Wedding Season, continued
Yes, okay, so where was I? Well, the evening before the wedding itself was another event usually referred to as the "ladies' sangeet". Apparently this was traditionally a sort of hen party for the women of the assembled families to sing and dance and make a fuss over the bride. The modern version is much the same basic idea but quite different in its details. For one thing, it's not just for ladies anymore; men and children participate too.
For another, they've really ramped up the production aspects. I suppose it used to be people doing more or less traditional songs and dances in a more or less traditional setting, but what we walked into was more like a music video studio. Music videos and the song-and-dance numbers of Bollywood movies have had a big impact, so the couple's friends and relatives perform their numbers on a stage at one end of a roofed open-air hall full of seats, complete with heavy amplification, colored spotlights, an emcee doing introductions and announcements, and even "stage mist" (how do they do that? dry ice?).
Naturally, with a setting like that, you don't just hop up onstage and wing it. Friends and relatives practice elaborate lip-syncing dance numbers (for all I know they could have been really singing too, but the recorded music coming out of the loudspeakers drowned them) which from the looks of them must have taken weeks if not months of rehearsal. The bride's girlfriends seemed to tend towards a blend of traditional dance (such as the Rajasthani "stick dances", where the dancers wave pairs of brightly painted sticks to tap out the rhythm and accentuate their arm movements) and pop-style "filmi" numbers. The preteen boys seem to favor music-video-influenced rap and rock songs. Some of the kids also act out little playlets based on Hindu legends and narrated by the emcee. Audience members show their appreciation by clapping and sometimes by getting up onstage to wave money over the performers' heads (this wards off the evil eye which might be jealous of their beauty and talent, and the bills go into a kitty for the bride and groom).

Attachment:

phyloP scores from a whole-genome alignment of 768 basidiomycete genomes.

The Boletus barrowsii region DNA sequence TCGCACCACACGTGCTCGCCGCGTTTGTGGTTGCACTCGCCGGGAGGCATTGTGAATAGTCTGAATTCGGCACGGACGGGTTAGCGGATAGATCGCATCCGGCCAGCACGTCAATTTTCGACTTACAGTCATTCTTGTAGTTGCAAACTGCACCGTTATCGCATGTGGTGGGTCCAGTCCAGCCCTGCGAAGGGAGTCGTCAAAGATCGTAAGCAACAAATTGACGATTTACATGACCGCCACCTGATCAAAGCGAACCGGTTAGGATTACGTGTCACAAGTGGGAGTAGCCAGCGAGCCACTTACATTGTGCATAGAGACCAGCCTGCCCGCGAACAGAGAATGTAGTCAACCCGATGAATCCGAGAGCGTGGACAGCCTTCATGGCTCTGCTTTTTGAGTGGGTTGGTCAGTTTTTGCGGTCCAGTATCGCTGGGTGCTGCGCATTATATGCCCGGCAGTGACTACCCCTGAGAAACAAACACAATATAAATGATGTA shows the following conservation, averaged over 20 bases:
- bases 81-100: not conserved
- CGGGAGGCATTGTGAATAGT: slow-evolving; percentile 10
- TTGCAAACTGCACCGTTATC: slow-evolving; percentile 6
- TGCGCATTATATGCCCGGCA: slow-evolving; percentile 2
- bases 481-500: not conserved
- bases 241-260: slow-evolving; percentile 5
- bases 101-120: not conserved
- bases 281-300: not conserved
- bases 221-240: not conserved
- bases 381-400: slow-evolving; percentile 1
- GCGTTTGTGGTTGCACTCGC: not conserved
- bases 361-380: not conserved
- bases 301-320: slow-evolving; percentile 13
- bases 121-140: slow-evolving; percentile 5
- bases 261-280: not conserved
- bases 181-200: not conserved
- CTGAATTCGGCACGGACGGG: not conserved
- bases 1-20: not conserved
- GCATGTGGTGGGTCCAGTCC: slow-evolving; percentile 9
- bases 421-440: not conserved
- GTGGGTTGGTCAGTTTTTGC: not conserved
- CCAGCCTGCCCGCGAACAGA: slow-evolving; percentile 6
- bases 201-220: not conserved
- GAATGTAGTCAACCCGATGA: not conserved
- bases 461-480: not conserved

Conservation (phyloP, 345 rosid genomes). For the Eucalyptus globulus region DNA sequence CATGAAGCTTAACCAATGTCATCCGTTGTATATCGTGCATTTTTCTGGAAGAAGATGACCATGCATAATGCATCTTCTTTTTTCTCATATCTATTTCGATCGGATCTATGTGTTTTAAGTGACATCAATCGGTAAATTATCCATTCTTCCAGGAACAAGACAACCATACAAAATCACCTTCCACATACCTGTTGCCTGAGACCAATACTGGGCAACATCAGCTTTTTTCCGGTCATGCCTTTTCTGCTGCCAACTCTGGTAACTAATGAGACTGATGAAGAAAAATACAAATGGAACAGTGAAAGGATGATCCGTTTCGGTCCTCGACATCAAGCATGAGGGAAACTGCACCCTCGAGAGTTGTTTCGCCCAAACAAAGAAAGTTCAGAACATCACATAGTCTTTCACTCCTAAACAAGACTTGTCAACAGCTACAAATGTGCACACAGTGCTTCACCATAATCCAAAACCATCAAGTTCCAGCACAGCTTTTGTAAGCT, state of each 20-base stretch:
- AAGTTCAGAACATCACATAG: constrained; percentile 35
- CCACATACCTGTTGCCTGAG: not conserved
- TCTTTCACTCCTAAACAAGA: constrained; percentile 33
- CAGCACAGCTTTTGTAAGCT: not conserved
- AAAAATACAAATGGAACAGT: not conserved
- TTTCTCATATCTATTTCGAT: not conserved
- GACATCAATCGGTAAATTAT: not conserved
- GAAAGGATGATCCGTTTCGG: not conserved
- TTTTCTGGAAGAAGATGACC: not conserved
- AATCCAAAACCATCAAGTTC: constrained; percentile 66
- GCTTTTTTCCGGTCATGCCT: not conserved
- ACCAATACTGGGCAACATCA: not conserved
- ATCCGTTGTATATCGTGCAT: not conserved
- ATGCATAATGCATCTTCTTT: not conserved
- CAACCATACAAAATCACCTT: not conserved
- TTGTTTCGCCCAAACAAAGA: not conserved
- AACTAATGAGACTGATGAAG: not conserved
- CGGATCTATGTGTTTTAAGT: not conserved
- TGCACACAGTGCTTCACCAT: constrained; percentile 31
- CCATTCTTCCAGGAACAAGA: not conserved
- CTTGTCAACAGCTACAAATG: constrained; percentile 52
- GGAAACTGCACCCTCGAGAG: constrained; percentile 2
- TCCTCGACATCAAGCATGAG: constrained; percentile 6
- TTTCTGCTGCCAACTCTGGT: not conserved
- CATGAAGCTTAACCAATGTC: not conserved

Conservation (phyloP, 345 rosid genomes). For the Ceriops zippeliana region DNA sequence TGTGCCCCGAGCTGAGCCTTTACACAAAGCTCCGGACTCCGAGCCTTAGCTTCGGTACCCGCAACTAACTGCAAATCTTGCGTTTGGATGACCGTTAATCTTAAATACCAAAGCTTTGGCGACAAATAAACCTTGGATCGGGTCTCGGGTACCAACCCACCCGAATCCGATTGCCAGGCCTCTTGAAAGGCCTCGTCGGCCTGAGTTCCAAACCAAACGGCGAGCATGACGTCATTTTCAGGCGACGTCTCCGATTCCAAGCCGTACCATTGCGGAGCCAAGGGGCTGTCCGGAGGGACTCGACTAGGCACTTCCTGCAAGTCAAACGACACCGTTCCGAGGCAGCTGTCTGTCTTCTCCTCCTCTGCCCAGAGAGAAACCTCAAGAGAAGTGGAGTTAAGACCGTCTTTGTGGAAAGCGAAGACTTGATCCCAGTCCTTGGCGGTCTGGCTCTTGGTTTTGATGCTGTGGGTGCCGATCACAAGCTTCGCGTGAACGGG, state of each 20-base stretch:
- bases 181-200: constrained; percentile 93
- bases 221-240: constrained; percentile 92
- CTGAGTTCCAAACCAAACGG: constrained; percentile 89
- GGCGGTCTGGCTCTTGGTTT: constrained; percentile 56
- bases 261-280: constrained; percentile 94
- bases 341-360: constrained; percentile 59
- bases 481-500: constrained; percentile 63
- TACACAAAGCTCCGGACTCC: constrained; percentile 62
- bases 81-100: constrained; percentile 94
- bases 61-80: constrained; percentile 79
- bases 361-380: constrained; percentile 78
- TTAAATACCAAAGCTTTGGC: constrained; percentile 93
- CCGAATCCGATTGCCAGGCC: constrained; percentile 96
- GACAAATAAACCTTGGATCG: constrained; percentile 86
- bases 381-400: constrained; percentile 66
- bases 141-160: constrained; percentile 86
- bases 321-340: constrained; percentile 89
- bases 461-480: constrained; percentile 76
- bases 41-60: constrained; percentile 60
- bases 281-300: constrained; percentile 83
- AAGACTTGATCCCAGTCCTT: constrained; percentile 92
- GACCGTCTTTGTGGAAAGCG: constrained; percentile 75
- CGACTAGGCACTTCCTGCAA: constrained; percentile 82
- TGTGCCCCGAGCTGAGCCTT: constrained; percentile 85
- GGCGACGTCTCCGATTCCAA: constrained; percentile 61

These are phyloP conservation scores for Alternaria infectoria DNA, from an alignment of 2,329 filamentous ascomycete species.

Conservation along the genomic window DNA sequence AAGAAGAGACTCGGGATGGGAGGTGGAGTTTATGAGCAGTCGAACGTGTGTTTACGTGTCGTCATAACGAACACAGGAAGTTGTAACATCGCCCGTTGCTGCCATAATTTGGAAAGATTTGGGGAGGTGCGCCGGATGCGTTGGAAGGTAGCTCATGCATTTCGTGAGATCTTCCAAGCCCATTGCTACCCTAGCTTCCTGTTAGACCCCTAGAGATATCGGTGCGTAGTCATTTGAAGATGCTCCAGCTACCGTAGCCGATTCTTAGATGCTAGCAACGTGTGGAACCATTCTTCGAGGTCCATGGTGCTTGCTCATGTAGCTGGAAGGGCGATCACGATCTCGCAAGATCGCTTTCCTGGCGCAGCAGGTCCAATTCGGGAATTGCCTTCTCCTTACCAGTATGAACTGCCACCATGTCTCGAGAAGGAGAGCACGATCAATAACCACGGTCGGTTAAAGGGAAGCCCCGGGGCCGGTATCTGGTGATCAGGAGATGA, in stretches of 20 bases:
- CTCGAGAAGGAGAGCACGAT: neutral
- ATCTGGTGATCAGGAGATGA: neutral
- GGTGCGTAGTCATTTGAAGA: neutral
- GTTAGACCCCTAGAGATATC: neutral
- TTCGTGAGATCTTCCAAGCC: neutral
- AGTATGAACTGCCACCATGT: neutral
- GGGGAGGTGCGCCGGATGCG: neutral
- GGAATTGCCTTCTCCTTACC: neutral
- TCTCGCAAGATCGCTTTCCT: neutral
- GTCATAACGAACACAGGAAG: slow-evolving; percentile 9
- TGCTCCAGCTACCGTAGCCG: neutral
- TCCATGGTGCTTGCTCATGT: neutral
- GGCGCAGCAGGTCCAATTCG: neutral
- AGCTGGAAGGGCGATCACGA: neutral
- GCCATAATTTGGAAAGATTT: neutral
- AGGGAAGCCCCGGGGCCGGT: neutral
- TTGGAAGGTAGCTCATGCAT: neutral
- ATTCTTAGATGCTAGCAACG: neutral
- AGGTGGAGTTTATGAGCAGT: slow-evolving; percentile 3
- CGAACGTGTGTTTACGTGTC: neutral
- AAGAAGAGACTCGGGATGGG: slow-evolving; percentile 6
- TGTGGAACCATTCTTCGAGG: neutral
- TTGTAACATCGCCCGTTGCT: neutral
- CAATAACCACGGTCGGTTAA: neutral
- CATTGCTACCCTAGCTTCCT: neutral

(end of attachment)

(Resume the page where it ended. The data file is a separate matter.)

I'm trying to imagine my friends' and relatives' eight-to-thirteen-year-old children performing a choreographed dance number up on a studio stage in front of several hundred wedding guests. I'm trying to imagine their parents getting up on the stage and dancing with them. I'm trying to imagine the parents of the bride doing a number where they lip-sync and dance to a romantic Hindi film song. (All that, by the way, without a drop of alcohol, which has a rather low-class reputation in much of Indian society and is not served at social events like this one.) I'm not having much success imagining it, but it was certainly fun to watch. Then at the end of the rehearsed performances (during which the guests were wandering back and forth to the delicious buffet of Indian snacks and desserts and so forth) the center of the hall was cleared and everyone started dancing to the d.j.'s Indian-pop tapes. That part isn't so difficult to imagine transplanted to an American wedding.
Well, here it's the end of the second post and I haven't even got to the actual wedding yet. Next time...
—— Kim Plofker
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